Killing the son of a former governor -- and nephew of the current one, Humberto’s brother Ruben -- was a rare strike by drug traffickers into the heart of Mexico’s political elite.
In mourning, Humberto Moreira gave a series of remarkably candid interviews in which he accused entrepreneurs from Coahuila’s mining sector of sharing the wealth with top drug traffickers who in turn used the money to buy weapons and pay off their troops. They killed his son, he said.
Mining in Coahuila is huge and notoriously dangerous, with companies routinely flouting safety regulations and workers dying in explosions and accidents. The depth to which drug traffickers have penetrated the industry is being investigated by federal authorities.
The question on the minds of many Mexicans was: If Moreira was so aware of criminal penetration, why didn’t he stop it?
Critics suggest that during his tenure, he was happy to turn a blind eye to the growth of the Zetas as long as he could pursue his business and political interests. He denies that now and says fighting organized crime was up to the federal government; the federal government blames state officials, in Coahuila and elsewhere, for coddling the drug lords.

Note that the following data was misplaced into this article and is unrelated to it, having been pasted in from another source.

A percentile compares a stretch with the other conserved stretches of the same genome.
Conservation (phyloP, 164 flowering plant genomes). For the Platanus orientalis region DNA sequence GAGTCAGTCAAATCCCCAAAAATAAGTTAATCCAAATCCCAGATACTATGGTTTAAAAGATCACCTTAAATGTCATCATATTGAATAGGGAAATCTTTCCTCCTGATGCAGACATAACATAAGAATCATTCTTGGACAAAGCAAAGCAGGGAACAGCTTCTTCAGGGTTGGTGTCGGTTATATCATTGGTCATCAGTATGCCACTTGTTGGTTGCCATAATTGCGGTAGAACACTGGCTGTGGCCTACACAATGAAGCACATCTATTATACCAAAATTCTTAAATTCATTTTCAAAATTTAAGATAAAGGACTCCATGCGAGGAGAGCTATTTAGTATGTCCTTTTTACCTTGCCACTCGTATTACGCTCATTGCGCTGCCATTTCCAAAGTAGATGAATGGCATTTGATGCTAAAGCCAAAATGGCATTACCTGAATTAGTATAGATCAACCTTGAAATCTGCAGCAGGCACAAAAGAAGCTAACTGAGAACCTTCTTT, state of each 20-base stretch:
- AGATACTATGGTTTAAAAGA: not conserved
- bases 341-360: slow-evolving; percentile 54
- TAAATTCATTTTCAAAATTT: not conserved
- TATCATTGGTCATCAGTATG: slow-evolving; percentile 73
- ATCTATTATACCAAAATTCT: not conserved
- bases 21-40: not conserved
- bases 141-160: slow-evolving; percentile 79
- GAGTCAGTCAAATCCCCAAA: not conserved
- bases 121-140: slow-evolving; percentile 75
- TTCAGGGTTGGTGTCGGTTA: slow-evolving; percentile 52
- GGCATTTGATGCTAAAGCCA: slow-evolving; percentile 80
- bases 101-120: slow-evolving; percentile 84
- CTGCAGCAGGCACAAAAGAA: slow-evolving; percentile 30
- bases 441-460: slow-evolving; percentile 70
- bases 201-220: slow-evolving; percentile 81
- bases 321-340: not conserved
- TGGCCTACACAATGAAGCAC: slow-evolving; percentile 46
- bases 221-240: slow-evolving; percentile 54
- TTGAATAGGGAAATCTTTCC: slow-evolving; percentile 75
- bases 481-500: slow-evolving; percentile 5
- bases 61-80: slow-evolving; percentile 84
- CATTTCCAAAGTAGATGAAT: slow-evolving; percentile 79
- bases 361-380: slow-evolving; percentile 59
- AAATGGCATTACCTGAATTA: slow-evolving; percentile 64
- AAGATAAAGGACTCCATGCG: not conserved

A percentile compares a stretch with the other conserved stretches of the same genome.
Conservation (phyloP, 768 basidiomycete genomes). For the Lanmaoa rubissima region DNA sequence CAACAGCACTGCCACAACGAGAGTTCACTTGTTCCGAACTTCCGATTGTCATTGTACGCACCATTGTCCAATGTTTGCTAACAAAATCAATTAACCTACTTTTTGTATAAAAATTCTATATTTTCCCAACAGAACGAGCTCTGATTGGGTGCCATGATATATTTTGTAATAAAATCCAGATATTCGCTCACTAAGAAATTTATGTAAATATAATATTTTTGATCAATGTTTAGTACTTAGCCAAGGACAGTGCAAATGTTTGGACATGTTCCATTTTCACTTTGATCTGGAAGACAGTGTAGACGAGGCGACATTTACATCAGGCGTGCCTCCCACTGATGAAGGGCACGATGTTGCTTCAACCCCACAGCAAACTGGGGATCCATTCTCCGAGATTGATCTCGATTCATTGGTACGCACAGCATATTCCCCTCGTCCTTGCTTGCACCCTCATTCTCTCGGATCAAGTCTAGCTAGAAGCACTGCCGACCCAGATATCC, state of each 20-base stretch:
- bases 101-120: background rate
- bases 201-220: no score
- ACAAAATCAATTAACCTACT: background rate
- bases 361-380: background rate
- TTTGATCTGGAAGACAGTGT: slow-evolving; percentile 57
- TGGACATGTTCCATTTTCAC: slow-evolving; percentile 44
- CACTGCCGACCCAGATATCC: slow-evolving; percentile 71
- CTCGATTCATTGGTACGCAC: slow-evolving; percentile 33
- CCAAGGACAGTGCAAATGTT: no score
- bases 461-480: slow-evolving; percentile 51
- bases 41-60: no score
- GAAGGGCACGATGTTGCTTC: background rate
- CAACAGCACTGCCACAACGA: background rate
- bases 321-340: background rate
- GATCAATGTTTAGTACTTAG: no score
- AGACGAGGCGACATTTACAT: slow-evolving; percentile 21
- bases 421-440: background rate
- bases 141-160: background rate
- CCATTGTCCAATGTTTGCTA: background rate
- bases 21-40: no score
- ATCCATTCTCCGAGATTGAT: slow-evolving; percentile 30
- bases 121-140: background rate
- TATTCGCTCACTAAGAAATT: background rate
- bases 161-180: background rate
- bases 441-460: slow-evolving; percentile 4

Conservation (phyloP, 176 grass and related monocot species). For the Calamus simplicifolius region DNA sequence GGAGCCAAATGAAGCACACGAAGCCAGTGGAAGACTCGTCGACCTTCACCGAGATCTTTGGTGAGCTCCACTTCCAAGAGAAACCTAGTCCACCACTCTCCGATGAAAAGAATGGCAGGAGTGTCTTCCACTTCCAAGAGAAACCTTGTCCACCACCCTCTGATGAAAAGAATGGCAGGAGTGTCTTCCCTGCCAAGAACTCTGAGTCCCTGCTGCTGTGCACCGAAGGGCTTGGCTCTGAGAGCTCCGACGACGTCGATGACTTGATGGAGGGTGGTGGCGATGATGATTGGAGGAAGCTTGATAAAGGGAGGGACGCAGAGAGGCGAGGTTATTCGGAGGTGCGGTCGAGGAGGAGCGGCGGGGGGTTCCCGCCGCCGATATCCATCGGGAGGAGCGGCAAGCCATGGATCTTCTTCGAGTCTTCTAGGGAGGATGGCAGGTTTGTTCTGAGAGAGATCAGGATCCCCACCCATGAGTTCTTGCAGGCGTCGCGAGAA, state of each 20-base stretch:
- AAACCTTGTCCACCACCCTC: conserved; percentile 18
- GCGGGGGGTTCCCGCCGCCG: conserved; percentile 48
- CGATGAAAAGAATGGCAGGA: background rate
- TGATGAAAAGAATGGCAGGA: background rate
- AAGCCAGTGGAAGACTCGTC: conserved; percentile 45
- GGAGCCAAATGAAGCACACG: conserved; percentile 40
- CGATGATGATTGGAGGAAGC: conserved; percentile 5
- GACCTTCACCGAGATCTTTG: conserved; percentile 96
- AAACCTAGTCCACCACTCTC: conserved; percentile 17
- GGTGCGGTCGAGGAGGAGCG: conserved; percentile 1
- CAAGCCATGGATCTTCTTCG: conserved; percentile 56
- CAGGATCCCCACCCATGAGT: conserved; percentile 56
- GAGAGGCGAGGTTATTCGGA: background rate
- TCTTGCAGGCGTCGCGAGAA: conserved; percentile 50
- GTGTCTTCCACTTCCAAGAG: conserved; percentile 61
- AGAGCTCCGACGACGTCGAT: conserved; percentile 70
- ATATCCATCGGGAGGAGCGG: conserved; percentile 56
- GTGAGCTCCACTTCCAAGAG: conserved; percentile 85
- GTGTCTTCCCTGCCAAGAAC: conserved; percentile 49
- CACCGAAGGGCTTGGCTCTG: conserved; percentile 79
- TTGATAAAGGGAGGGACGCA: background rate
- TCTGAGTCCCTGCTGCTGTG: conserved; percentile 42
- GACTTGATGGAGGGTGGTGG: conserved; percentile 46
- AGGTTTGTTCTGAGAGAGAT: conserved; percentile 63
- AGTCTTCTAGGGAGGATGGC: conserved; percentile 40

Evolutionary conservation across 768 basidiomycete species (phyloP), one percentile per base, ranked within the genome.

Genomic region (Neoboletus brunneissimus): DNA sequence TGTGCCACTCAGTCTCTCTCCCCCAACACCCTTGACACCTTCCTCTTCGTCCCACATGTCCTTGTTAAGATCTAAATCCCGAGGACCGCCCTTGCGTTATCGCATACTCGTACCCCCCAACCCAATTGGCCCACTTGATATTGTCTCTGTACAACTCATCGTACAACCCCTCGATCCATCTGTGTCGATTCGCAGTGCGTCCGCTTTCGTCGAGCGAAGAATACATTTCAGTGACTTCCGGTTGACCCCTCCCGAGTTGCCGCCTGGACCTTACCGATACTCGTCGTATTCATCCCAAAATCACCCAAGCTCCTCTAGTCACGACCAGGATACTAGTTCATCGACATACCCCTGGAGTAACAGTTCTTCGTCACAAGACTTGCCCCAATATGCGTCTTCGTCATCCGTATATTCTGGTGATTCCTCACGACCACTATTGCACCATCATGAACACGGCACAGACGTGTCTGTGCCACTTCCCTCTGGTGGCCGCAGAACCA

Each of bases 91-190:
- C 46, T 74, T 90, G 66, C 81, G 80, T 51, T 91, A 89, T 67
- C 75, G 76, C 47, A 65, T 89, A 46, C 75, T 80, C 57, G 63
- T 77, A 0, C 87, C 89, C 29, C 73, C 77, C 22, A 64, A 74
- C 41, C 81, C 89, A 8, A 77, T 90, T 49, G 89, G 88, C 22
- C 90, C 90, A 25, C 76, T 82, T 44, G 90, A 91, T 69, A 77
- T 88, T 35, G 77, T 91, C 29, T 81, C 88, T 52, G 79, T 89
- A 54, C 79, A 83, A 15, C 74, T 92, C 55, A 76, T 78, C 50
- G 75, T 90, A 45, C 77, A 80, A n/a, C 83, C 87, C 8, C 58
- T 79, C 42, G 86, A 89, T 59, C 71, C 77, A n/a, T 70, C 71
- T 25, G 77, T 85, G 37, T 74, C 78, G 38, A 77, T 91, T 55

“The northern governors have long cut deals with the cartels that operate in their domains. The pattern in the north is cooperation,” said George W. Grayson, a Mexico scholar at the College of William & Mary in Williamsburg, Va., who has written extensively on the Zetas and Mexican issues.
“The Coahuila police are among the most corrupt in all Mexico.”
The extent to which the Zetas’ tentacles had penetrated state government became clear this year when federal authorities discovered a protection racket that dated well into Humberto Moreira’s administration and was led by none other than the brother of the state attorney general. According to the federal investigation, he and 10 other state officials were being paid roughly $60,000 a month by the Zetas to leak information to the gang.
The nearly 3 million residents of Coahuila, meanwhile, find ways to survive and accommodate.
In rural areas where the Zetas are most commonly seen on the streets, people have learned to be mute and blind. In cities such as Saltillo, they change their habits, don’t go out at night, send their children to school in other cities.
A businessman whose family has lived here for generations said, “We are in a state of war, without realizing when or how we got there.”